Kyrgyzstan and Tajikistan 2018

Kyrgyzstan and Tajikistan 2018

Kyrgyzstan and Tajikistan



Day 8

Khorogh to

Qalai Khumb


23 August 2018

Today was largely a travelling day with few notable highlights.  Put simply, the task was to drive safely from Khorogh to Qalai Khumb in Darvoz Oblast, following the road that follows the Panj River that marks the border between Tajikistan and Afghanistan.  We did this, with no deviations, covering the 200 kilometres (approx.) in nine and a half hours (9:30am to 7:00pm).

We had a new set of vehicles and drivers for this drive, a fleet of four Toyota Landcruiser 4WDs, plus one Hyundai 4WD minivan, which was mainly for the luggage.  One other addition was an armed militia officer who had been assigned to escort us on the trip back into Dushanbe.  Since the terrorist incident at Khulab three weeks ago, when four western cyclists were run over and killed by a group of young men inspired by ISIS, the Tajik Government has made armed militia officers available to escort tourists through the affected region.  There have been no incidents since the one in question at the end of July, but it seemed wise to accept the offer of the militiaman, even though his pistol might seem inadequate against machine gun armed terrorists.

The road we followed used to be part of the ancient Silk Road, which facilitated trade between China and Europe.  Clearly, it also part of the modern Silk Road, as shown by the couple of hundred large trucks that we passed today, all on their way into China.  I guess this road is part of China’s Belt and Road infrastructure ambitions, and as such, it may be due for a much-needed upgrade, or at least some repairs.

In contrast with previous days, there were few remarkable sights during today’s drive, although the scenery itself was consistently spectacular – indeed, awe-inspiring in its scale, complexity, starkness and dynamic nature.  Essentially the drive alternated between small villages, with their tree-lined streets, walled homes, embellished bus shelter sheds, and government-supplied propaganda signs on the one hand, and stark, barren, rocky landforms on the other, always with the backdrop of the turbulent grey silt-laden waters of the Panj River.

For most of the day, we could see more of Afghanistan than Tajikistan as the steep slopes of the Tajik mountains were so close to the road, whereas the river gave a sense of perspective as we looked across into Afghanistan.  In contrast to yesterday’s drive, where settlements in Afghanistan were sparse and impoverished, the Afghan settlements we saw today became increasingly prosperous as we drove downstream.  This was partly because better soils were available to support farming, and Afghan towns that were near bridges joining Afghanistan to Tajikistan, such as Qubadi, appeared to be especially prosperous due to the markets that have sprung up to support cross-border trade.  Further downstream, the Afghan village of Jashtak (or Jastak) village clung to the side of the valley, with farming being conducted on steeply sloping fields that must preent significant challenges to the farmers.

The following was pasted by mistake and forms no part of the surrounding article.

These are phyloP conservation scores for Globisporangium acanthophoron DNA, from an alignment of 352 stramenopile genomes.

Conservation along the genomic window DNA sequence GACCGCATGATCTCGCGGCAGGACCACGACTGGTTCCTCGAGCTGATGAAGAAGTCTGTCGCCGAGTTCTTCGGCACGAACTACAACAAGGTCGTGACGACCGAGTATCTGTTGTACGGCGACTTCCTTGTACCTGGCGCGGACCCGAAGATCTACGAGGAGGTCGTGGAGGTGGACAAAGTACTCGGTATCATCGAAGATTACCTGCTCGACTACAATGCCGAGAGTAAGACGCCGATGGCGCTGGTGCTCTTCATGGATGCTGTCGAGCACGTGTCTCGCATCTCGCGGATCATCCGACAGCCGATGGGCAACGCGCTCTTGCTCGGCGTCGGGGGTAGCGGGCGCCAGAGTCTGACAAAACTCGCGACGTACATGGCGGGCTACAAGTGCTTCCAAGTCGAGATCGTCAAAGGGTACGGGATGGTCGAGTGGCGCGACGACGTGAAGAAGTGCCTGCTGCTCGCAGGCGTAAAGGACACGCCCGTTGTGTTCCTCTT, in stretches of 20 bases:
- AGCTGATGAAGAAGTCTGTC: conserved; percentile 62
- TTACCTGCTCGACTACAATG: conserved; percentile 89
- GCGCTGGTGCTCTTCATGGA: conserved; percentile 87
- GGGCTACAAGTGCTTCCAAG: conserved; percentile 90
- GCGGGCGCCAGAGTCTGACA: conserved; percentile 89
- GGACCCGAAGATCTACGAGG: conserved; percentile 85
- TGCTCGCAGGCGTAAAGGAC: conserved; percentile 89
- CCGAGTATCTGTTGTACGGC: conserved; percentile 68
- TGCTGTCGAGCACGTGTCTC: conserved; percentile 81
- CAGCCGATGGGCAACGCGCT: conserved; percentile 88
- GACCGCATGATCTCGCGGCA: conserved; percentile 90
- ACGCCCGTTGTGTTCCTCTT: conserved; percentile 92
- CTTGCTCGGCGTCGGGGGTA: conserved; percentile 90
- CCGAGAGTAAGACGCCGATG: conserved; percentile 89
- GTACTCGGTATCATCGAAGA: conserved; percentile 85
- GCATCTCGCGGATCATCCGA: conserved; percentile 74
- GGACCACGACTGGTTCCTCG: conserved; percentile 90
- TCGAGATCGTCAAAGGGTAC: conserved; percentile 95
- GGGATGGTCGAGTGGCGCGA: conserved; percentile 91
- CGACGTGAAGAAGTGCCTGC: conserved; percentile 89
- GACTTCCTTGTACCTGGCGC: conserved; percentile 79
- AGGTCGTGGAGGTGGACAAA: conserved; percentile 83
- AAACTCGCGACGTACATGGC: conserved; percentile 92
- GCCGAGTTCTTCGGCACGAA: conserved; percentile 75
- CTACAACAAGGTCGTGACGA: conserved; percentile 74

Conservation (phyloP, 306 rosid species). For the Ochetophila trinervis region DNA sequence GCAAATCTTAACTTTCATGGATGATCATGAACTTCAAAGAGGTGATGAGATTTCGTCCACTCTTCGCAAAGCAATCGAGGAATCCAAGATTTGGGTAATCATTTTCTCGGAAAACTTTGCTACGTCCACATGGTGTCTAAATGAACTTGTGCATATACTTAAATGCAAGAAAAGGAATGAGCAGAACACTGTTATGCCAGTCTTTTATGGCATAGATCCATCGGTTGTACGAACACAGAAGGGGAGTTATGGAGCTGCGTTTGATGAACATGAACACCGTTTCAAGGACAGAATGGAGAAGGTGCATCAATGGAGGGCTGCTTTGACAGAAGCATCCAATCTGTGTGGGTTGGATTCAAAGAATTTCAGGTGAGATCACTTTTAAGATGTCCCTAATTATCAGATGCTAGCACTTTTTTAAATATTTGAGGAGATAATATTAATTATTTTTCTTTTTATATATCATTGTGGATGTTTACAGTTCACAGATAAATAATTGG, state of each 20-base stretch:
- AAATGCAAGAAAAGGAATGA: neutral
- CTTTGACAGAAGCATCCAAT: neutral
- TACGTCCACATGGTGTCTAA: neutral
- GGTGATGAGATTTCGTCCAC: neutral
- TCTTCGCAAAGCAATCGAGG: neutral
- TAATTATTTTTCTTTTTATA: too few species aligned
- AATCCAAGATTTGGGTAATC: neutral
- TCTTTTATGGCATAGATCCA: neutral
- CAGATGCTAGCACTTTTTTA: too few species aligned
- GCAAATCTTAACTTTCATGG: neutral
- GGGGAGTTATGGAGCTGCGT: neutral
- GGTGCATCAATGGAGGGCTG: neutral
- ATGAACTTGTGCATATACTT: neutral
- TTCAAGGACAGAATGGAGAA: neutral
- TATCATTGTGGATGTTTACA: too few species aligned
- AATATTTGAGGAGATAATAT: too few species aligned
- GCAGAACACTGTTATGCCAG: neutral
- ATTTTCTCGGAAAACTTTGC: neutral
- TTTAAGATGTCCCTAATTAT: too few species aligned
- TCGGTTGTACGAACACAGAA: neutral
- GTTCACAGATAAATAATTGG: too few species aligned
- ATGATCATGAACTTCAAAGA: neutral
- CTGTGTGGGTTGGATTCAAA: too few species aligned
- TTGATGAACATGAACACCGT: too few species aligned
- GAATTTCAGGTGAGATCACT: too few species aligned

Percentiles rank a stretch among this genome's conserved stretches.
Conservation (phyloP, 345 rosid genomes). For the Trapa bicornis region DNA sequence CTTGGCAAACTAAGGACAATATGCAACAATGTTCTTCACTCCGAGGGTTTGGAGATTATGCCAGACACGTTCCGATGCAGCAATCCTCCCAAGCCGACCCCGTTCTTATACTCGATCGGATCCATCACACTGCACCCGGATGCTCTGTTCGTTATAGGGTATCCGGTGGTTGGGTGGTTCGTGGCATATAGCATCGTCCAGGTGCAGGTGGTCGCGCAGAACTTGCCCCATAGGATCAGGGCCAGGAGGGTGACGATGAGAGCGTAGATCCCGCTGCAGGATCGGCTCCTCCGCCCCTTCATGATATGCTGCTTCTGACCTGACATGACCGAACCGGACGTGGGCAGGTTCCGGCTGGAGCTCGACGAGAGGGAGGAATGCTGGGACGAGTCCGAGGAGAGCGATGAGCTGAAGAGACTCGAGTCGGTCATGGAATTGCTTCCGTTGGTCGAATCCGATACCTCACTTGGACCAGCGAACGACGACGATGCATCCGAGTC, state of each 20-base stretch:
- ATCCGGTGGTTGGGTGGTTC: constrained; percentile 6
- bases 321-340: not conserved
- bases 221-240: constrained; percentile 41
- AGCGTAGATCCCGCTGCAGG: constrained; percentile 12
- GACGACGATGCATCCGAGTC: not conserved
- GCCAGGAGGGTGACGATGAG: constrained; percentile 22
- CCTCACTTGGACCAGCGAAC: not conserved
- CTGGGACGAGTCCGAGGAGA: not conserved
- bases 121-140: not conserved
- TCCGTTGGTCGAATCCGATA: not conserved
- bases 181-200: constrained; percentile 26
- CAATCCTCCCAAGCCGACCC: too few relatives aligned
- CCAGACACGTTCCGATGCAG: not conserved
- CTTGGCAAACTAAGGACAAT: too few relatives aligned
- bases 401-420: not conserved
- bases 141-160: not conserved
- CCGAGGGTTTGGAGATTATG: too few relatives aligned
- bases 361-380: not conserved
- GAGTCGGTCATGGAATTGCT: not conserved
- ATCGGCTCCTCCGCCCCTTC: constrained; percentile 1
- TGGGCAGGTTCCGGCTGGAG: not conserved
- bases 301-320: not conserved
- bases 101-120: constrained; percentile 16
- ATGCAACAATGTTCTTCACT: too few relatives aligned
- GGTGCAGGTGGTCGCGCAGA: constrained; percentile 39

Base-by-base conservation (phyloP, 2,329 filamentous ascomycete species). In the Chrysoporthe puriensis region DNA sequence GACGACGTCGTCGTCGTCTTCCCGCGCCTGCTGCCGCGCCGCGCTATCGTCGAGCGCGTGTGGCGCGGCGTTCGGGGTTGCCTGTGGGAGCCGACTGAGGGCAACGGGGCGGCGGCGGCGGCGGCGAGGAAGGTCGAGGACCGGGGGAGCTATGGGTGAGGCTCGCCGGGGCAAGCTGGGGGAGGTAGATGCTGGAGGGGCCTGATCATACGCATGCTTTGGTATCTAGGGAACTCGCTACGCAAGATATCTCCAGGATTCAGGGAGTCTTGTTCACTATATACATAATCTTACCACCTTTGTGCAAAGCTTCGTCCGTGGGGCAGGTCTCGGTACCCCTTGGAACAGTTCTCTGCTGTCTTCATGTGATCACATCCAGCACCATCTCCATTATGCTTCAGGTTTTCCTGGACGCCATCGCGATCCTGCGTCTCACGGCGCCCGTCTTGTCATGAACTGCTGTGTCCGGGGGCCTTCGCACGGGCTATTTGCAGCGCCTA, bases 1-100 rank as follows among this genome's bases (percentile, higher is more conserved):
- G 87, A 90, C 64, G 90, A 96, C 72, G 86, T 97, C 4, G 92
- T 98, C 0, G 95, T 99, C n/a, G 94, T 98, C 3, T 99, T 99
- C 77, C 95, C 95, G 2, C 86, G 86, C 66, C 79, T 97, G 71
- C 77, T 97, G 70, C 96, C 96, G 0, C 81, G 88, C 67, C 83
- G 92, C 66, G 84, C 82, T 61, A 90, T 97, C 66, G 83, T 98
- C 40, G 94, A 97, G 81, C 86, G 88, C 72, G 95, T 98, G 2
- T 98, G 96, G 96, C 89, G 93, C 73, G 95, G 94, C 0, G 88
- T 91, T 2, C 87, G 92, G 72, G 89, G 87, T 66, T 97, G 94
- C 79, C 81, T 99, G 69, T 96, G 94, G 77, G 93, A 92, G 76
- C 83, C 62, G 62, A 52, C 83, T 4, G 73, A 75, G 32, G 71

A short stop at the Vomar River was interesting as it was the site of a riverbank stabilisation program initiated by the German Government via the PATRIP Foundation, supported by the Aga Khan Foundation.  Upstream, the Vomar River is blocked by an avalanche dam which threatens the entire valley below if it should burst; it is estimated that the flood wave from a dam collapse could be as high as 45 metres.

Another interesting, though not necessarily visually stunning, stop was the Road of Death.  Until last year when the United Nations built a new road along the Afghan side of the Panj River, transport along the river was via a high, narrow pathway that alternated between wooden structures built onto the cliff and tunnels cut through the rock of the cliff face.  Goods were moved by donkey, and given the narrowness of the pathway, many donkeys fell to their death.  Many human lives were also lost in spite of ropes provided for people to grab in the event that they started to fall.

On several occasions we saw Afghan hillsides marked in white with the letters “FDS”.  FDS is a landmine clearing foundation.  Where fields have been declared landmine-free, rocks are painted white and left on the surface.  Where mines are still present, rocks are painted red until clearing by sending a herd of goats across the land can be carried out.

Interestingly, many Afghan schools are being built not in villages, but midway between two villages.  This reduces the cost of building schools (because the number of schools is reduced), but it also serves to bring disparate communities together and build relationships.

For much of the day I found my phone useless for telling the time.  That is because it kept advancing and then retreating half an hour according to whether it was registering a signal on the Tajik or Afghan side of the border (Afghanistan being half an hour behind Tajikistan).  It was quite offputting when I received my first text message saying “Welcome to Afghanistan”, continuing on to advise me of the call and data charges that would be imposed should I make a call or send a message.

Our hotel in Qalai Khumb, the Karon Palace Hotel, claims to be a six-star hotel.  I think that might be an over-statement, but it is certainly the best hotel I have had on this trip and welcome after some of the more arduous stays.  I am looking forward to getting into that nice bed after a shower with hot water – a real treat!